Cognitivism – In A Nutshell


There are different schools of thought regarding the best approach to education and learning (which are different). Cognitivism stands out as one of my favorites because this learning theory focuses on the processes involved in learning and (in my experience) tends to resonate with the learner considerably more than others. This is probably because Cognitivists concentrate more on the connections that take place during learning. Connections often lead to proper understanding and application.


One notable example of cognitivism in practice is using concept mapping to enhance learning. Concept mapping is a visual tool that helps students organize and connect complex information. By constructing a map of concepts and their relationships, students can gain a deeper understanding of the material and improve their ability to recall it later. This approach has been found to be especially effective for learning in STEM fields, where complex systems and processes can be challenging to understand through traditional memorization methods.

Another example of cognitivism in action is using simulations and interactive multimedia to promote active learning. Students can develop a more intuitive understanding of complex concepts and processes by engaging with course material through interactive media. For instance, in medical education, interactive simulations can help students understand the human body and its systems more concretely, leading to greater retention and deeper understanding.

The Power

Dr. Gregory McLeod states that cognitivism is an internal and active mental process that increases both mental capacity and skills to learn better (McLeod, 2003). He says that the primary assumption of cognitivism is that relevant context and knowledge must be present to compare and process the new information (McLeod, 2003). As such, instructional designers must consider the learner specifically in the design process, ultimately shifting the program design’s focus (McLeod, 2003).

Cognitivism finds strength in the idea that it provides meaningful learning that is relatable. Additionally, it is well-suited for higher-level education (McLeod, 2003). This could be seen as a weakness in some instances as it does not appear to be a solid fit for many youths. However, that is not the only weakness to speak of.

Potential Limitations

While cognitivism has many strengths, some potential limitations and challenges are associated with this learning theory. One apparent weakness is that learning might be complex if the prerequisite contexts or information are missing (McLeod, 2003). To overcome these weaknesses, the instructor must ensure that the learner has the necessary context before the lesson can begin (McLeod, 2003). This could be time-consuming.

Another primary challenge is the resource-intensive nature of personalized instruction. Cognitivism places a strong emphasis on designing learning experiences that are tailored to the needs and prior knowledge of individual learners. However, this level of personalization requires significant time and resources on the part of educators, which can be a challenge in large classes or with limited resources.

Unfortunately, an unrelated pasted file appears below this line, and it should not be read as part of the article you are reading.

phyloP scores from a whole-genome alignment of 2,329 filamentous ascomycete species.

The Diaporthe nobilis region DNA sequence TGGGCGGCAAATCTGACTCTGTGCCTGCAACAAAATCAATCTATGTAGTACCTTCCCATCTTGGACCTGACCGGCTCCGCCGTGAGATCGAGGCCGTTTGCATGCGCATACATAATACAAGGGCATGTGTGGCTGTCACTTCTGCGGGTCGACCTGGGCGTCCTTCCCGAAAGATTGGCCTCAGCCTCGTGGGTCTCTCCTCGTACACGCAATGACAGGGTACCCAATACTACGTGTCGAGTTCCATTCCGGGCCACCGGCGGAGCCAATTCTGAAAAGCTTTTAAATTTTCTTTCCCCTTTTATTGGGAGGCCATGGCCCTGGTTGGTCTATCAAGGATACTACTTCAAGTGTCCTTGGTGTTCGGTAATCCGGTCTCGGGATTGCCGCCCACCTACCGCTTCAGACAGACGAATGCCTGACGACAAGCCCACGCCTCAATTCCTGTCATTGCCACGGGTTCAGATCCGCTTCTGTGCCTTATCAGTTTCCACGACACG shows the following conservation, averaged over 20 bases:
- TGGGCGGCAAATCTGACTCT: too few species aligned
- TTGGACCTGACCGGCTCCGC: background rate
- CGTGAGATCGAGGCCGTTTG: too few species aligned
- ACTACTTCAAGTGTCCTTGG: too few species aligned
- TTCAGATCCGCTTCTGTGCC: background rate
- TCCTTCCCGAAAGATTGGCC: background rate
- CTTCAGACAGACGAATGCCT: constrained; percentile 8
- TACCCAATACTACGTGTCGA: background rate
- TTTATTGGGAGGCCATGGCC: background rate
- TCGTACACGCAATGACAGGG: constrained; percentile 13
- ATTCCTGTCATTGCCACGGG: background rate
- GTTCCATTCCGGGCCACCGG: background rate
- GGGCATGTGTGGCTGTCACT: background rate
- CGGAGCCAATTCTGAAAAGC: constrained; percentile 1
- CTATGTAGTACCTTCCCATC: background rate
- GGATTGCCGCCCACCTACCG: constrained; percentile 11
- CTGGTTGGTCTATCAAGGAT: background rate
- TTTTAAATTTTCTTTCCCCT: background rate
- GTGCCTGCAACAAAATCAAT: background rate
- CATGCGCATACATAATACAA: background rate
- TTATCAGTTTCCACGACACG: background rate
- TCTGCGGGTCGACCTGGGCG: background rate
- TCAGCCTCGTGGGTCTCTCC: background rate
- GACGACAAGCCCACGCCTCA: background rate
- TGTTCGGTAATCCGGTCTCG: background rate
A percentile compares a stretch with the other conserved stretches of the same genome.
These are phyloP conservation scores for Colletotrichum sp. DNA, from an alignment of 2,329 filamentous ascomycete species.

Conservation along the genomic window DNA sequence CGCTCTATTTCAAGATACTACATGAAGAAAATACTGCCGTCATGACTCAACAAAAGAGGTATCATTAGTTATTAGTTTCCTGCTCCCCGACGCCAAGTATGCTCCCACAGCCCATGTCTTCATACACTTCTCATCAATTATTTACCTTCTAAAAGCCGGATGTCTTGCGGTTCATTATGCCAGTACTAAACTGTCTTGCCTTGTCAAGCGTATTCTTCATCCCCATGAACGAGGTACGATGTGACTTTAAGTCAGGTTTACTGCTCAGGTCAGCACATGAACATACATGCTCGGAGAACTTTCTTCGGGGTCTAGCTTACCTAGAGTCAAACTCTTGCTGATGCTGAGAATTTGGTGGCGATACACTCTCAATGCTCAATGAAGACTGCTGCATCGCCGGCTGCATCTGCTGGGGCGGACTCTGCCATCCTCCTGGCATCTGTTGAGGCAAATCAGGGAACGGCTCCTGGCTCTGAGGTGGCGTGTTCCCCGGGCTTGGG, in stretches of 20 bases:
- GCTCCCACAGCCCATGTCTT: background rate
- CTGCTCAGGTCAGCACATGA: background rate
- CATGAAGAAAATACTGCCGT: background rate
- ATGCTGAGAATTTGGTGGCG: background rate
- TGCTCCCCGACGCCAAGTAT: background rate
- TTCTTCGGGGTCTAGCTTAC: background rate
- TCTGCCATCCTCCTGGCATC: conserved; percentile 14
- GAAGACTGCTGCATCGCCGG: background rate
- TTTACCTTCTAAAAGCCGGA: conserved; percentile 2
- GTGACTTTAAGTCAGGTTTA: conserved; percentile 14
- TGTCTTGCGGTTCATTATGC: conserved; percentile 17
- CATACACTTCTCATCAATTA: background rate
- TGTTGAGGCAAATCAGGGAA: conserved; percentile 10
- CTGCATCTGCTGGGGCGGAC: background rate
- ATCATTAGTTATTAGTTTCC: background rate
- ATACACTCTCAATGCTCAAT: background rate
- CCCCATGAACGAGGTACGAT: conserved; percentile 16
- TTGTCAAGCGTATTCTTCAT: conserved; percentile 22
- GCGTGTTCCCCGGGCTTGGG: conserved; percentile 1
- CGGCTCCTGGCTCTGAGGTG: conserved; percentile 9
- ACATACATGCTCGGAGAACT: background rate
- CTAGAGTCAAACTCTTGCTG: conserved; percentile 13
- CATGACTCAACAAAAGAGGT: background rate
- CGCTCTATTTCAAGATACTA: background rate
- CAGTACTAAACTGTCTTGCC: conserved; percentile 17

Another potential limitation of cognitivism is its focus on individual cognitive processes, which can overlook the social and cultural aspects of learning. By emphasizing individual knowledge construction, cognitivism may not fully account for how social and cultural factors can shape the learning process. For instance, a student’s prior experiences, cultural background, and social context can all impact their ability to learn and process new information. Educators should consider these factors when designing learning experiences and strive to create inclusive and culturally responsive learning environments.

My Thoughts & Application

With the preceding in mind, I will say that I concur that learning is greatly enhanced when the learner has some of the necessary context or knowledge to pull from. I enjoy this approach because it requires the instructor to invest in the learner by asking the necessary questions to establish the current knowledge base and ensure the current lesson is set correctly. It also seems that the instructor would need a solid understanding and appreciation for the learner as a person. As a result, this would establish a stronger relationship between the two, further enhancing the learning process. However, this approach becomes less effective as the student-to-instructor ratio increases. Conversely, it would likely reach peak effectiveness at the one-on-one level.

Either way, it should be self-evident that an advantage would be had if the learner could draw solid personal connections to the lessons provided. A personal connection tends to make the lesson stick. Learning should be more than just repetition and memorization. I believe cognitivism provides a solid avenue to ensure that true learning has taken place and to allow that lesson to last.

If you are interested in exploring more, you might want to read my article titled “Leadership, Learning, and Critical Reflection.


McLeod, G. 2003. Learning theory and instructional design. Learning Matters, 2: 38–40.